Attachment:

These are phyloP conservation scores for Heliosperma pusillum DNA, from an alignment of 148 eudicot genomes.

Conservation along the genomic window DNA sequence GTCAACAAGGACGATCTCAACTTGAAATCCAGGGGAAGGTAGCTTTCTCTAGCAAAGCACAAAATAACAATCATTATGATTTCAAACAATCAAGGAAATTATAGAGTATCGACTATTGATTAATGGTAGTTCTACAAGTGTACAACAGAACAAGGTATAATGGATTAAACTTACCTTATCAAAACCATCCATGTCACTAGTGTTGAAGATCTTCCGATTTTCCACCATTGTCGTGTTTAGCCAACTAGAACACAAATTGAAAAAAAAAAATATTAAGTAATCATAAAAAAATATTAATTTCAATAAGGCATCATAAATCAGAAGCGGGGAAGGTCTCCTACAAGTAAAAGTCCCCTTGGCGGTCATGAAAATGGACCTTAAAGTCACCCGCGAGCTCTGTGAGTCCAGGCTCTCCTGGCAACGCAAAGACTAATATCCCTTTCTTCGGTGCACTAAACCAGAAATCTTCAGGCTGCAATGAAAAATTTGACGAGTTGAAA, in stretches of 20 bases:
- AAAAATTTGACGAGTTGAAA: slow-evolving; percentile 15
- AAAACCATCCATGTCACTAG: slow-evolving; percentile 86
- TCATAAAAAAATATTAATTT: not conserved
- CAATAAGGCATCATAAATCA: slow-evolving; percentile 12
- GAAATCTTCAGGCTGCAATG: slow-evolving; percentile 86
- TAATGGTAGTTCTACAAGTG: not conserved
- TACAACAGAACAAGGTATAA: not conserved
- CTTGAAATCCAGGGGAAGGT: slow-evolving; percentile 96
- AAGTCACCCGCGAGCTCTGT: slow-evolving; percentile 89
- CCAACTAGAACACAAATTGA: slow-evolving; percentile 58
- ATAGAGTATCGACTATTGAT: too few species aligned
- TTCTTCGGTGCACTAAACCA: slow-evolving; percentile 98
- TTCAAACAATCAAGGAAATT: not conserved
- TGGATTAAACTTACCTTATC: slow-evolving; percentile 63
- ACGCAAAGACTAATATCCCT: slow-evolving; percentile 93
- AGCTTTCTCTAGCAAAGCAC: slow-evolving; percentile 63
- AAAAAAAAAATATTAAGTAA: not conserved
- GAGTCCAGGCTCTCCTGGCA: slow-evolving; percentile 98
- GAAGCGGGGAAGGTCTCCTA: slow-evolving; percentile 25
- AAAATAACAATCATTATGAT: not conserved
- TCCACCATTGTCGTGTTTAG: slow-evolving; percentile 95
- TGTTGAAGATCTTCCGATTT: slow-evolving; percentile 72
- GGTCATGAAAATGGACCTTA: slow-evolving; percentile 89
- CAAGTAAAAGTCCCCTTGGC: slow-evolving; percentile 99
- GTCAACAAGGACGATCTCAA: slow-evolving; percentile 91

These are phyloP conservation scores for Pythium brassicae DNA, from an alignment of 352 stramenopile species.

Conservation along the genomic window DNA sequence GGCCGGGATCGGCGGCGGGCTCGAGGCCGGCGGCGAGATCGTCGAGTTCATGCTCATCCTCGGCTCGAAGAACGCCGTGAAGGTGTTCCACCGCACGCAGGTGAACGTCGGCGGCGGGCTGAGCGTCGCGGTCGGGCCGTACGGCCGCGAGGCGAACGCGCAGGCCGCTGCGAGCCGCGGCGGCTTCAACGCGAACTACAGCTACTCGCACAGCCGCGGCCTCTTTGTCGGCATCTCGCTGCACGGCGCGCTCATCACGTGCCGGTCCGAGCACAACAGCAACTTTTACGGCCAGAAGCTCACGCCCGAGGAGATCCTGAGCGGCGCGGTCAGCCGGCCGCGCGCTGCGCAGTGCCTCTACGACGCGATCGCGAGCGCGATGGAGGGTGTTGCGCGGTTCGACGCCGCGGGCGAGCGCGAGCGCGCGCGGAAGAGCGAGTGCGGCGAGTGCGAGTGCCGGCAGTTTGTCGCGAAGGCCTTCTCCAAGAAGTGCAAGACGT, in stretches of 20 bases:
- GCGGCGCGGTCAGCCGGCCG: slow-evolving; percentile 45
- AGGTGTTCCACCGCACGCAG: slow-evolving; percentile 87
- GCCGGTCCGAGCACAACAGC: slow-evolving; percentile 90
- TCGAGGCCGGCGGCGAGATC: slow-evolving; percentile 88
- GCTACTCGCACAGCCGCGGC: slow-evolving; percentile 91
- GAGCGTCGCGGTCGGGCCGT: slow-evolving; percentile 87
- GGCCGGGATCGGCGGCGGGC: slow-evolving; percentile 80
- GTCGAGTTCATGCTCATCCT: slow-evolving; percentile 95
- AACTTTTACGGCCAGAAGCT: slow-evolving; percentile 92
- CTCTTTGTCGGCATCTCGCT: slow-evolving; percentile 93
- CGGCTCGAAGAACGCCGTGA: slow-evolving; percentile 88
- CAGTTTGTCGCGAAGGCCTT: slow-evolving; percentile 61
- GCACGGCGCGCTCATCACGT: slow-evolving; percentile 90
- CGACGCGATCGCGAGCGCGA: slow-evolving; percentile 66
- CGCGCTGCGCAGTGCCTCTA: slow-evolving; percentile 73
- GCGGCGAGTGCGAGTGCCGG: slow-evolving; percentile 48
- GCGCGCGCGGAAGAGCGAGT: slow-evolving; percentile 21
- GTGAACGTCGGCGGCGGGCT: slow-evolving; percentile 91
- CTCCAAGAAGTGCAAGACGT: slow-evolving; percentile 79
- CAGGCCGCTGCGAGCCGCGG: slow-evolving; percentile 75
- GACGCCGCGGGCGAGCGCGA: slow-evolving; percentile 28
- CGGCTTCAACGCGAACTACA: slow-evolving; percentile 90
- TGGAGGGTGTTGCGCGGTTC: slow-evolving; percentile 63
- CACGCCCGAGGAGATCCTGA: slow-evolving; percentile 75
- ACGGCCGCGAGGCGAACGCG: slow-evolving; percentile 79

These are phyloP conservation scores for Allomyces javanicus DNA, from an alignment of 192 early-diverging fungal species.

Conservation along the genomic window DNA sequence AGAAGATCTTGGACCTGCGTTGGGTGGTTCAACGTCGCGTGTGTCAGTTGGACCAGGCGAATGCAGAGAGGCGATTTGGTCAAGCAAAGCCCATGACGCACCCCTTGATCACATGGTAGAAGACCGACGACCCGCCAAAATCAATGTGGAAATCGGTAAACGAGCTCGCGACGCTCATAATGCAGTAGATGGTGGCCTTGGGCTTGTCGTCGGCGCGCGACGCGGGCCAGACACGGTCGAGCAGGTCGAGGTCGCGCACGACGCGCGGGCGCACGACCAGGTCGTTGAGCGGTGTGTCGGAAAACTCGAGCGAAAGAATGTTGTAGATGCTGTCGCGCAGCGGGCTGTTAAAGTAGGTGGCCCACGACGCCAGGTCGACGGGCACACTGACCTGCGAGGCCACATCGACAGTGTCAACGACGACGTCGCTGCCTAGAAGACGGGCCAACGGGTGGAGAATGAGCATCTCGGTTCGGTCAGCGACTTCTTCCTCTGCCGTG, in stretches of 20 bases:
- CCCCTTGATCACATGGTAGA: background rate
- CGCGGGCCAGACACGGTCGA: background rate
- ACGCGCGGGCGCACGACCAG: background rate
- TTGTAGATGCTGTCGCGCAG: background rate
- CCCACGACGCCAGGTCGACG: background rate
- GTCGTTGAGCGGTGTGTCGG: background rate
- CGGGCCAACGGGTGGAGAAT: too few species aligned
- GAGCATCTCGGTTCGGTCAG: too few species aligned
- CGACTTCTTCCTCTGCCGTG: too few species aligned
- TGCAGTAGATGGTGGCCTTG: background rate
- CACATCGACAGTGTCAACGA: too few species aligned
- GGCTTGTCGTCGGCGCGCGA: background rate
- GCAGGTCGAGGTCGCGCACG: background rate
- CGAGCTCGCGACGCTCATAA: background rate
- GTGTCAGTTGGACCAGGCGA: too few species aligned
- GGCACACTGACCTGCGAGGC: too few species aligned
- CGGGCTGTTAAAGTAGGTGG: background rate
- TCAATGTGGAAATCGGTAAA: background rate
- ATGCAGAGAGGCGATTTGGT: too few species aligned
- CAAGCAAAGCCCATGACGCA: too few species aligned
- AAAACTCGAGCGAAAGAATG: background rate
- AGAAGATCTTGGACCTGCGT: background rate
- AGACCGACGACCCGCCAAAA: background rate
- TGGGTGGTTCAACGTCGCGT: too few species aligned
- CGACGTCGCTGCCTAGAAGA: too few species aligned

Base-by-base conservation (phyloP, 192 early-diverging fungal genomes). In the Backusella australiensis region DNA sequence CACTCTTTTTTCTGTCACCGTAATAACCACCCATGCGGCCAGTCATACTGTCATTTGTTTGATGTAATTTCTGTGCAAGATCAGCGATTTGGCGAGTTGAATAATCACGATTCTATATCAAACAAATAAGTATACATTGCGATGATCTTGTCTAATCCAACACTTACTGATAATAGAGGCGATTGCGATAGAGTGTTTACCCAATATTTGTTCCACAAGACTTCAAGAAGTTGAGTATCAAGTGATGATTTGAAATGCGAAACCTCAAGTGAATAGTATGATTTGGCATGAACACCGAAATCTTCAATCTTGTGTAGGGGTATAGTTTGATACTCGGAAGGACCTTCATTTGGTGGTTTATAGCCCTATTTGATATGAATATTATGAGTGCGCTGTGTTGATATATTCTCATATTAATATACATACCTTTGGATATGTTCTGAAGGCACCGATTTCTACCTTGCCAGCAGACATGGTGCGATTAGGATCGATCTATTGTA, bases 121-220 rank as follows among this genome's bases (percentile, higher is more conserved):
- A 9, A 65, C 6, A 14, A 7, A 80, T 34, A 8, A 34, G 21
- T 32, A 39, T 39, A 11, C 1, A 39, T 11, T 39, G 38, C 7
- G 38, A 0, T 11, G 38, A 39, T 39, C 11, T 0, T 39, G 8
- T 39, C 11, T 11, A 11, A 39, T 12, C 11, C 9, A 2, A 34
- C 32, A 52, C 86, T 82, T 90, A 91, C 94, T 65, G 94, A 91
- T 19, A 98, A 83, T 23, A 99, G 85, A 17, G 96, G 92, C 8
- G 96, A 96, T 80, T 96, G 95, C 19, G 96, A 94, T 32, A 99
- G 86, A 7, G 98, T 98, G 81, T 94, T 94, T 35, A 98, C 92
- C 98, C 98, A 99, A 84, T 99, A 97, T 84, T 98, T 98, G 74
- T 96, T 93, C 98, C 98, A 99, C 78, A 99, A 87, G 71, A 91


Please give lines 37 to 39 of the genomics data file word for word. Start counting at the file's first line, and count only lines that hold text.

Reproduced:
- GTCGAGTTCATGCTCATCCT: slow-evolving; percentile 95
- AACTTTTACGGCCAGAAGCT: slow-evolving; percentile 92
- CTCTTTGTCGGCATCTCGCT: slow-evolving; percentile 93